Helen summons Candyman

There's a subgenre of the horror movie – and it's here that I get into spoiler territory – that doesn't really have a name and probably doesn't even include enough films to even count as a subgenre at all, one whose downbeat tone makes it clear at an early stage that the central character is effectively doomed. Probably the most widely seen of these is David Cronenberg's 1986 remake of The Fly, whose lead character's fate is sealed from the moment the title creature makes its way into the pod with our lead character during his first experiment in human teleportation. In the 1992 Candyman, this conviction that things will not turn out well for its female lead hit me at a disarmingly early stage, and was confirmed beyond doubt shortly after Candyman puts in his first appearance. Now I realise I'm talking from the perspective of someone who has seen the film a number of times and that my memory has possibly been coloured by now knowing how the story plays out, but watching the film again for this review I was struck by the melancholic tone of even the early scenes and particularly the downbeat opening strains of Philip Glass's haunting score. Yep, Philip Glass. That Philip Glass. How many horror movies can boast a score  by the master of modern minimalist music? (Mind you, having delivered the score, Glass apparently hated the film when he first clapped eyes on it, a viewpoint that has since mellowed and he has even become good friends with its director.)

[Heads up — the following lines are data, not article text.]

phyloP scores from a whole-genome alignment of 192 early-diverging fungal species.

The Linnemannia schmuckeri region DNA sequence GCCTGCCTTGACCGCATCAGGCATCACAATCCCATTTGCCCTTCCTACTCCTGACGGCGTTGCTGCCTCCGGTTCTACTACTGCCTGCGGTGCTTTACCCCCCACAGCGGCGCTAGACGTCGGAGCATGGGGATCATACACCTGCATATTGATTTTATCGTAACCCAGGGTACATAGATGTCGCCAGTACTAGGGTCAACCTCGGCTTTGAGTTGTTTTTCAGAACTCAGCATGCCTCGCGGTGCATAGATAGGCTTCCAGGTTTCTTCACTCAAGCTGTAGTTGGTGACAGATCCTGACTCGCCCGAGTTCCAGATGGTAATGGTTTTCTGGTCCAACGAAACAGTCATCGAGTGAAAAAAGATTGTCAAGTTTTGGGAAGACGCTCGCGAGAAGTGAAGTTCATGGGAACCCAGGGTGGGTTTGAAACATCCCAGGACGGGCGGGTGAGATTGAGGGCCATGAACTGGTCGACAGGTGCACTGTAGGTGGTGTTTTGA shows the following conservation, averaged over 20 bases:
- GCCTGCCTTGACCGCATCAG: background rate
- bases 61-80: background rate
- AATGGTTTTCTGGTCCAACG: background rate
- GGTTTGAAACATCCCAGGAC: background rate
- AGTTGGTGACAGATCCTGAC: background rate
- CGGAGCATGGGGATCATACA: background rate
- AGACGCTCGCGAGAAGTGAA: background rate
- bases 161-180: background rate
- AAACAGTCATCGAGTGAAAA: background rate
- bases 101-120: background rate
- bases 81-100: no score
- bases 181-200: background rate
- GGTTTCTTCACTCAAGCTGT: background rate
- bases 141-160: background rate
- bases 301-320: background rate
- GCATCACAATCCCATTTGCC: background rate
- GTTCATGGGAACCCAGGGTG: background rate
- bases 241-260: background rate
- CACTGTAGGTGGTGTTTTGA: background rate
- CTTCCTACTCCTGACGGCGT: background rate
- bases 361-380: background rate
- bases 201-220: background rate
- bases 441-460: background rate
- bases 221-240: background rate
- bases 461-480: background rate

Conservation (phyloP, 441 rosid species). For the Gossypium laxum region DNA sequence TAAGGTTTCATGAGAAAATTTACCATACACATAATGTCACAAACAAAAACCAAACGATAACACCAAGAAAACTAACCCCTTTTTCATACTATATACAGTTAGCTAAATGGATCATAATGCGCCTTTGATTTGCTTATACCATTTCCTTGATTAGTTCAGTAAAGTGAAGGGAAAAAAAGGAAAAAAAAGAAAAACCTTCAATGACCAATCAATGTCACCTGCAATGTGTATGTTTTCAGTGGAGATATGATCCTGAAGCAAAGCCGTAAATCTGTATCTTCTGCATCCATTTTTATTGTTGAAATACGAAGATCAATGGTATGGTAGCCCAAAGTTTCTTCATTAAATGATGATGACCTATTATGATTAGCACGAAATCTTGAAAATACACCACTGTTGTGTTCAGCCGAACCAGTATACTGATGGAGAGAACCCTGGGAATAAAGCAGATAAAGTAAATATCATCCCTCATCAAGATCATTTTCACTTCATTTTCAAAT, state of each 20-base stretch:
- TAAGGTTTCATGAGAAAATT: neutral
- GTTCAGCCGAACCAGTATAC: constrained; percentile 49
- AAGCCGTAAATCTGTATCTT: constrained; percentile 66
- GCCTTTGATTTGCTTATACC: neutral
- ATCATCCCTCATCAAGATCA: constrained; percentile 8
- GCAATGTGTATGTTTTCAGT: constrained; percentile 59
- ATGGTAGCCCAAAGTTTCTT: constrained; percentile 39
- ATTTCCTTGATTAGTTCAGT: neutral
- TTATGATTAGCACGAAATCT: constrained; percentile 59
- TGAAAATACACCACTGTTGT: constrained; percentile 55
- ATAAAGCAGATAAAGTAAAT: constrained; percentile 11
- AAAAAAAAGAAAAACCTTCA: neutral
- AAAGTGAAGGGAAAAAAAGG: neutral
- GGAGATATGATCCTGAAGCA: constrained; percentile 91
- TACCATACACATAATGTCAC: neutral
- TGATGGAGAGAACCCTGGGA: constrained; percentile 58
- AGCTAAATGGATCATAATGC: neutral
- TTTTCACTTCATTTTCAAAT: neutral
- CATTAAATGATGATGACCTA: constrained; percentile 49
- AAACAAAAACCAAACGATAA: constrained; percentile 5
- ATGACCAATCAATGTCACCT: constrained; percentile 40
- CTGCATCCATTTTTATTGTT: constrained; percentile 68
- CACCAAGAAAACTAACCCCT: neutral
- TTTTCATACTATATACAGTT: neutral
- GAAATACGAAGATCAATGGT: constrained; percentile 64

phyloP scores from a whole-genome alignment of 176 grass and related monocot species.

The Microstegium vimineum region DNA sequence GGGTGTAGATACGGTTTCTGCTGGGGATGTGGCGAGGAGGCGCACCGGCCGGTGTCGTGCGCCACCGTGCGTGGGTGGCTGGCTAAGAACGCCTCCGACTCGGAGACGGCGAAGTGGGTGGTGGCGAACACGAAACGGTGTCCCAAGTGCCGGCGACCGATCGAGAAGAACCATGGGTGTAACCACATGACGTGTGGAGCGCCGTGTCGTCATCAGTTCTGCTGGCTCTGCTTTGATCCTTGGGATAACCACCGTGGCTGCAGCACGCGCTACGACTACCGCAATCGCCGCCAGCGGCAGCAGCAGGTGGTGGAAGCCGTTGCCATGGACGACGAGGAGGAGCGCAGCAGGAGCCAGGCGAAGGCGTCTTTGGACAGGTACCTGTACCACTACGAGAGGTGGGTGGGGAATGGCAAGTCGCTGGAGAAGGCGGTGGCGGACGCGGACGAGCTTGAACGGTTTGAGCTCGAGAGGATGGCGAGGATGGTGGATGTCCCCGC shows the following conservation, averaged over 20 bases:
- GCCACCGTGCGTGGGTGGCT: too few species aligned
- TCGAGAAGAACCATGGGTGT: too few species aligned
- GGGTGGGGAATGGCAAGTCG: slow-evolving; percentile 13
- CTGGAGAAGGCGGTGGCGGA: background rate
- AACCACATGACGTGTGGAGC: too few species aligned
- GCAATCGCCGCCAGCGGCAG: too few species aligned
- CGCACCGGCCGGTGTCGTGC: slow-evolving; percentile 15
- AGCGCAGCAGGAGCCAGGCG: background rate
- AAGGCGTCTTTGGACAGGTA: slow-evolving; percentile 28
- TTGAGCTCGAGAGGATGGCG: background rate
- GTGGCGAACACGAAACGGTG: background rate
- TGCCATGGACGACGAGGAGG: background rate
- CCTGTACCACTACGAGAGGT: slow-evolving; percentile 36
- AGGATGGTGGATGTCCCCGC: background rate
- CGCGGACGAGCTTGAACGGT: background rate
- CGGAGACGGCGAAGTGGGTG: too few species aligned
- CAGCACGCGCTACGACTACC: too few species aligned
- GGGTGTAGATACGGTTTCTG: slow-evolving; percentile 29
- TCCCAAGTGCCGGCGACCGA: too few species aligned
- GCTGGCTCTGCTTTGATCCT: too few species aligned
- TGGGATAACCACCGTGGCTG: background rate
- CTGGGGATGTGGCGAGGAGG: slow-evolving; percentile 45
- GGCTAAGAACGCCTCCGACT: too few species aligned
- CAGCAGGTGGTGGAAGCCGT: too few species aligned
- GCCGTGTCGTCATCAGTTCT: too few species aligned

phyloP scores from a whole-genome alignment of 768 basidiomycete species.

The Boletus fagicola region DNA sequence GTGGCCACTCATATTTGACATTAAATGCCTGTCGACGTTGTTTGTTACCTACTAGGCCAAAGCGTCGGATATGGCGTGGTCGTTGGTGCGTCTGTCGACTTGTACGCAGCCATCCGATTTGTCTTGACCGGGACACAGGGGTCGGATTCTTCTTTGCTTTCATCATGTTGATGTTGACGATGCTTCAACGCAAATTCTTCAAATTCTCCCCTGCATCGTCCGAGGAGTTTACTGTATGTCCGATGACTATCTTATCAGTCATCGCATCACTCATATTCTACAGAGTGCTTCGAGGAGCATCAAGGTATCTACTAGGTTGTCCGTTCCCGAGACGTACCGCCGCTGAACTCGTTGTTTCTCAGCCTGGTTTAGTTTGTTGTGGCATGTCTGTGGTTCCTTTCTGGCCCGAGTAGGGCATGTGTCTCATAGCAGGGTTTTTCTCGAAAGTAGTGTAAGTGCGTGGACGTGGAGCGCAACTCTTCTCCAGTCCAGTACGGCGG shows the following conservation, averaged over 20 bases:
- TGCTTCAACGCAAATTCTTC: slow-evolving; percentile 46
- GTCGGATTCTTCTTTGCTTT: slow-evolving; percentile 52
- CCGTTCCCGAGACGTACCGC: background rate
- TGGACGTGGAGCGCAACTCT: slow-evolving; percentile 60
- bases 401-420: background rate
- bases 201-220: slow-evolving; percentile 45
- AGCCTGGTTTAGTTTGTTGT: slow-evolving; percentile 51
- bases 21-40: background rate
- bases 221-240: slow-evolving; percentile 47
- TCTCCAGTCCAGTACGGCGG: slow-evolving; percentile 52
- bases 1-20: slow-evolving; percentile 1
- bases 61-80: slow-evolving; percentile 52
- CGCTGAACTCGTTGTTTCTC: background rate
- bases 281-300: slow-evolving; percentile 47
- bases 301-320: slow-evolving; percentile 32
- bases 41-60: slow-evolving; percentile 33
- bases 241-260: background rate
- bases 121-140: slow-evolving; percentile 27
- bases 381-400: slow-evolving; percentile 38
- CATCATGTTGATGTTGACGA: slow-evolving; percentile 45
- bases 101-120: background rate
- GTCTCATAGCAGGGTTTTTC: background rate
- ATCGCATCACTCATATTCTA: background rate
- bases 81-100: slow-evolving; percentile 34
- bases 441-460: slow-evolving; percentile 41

On paper, at least, Candyman has all the signs of a by-the-numbers horror flick of the sort that were ten-a-penny back in the 1980s and even into the early 90s. Think about it for a second. An attractive young woman learns of a deadly urban legend and instead of steering well clear of the location in which it is centred, she heads straight there, putting herself in peril, and does the very thing that the legend warns you should never do. We even have a demonic monster in the shape of Candyman himself, a towering figure with a bloody hook for a hand and a voice so deep and resonant that even his whispers seem to be emanating from the bowls of hell. But Candyman is no cheapjack slasher tale, having originated as a short story titled The Forbidden in the celebrated Books of Blood by British horrormeister Clive Barker and been adapted and directed by his countryman Bernard Rose. Rose, it should be noted, had already made a distinctive mark on the horror genre with the atmospheric and unsettling Paperhouse, an 1988 adaptation of the novel Marianne Dreams by Catherine Storr. I could talk more about this film and why my initial response to it has altered over the years, but that is probably a story for a later Blu-ray release. Sounds like a perfect Arrow title to me.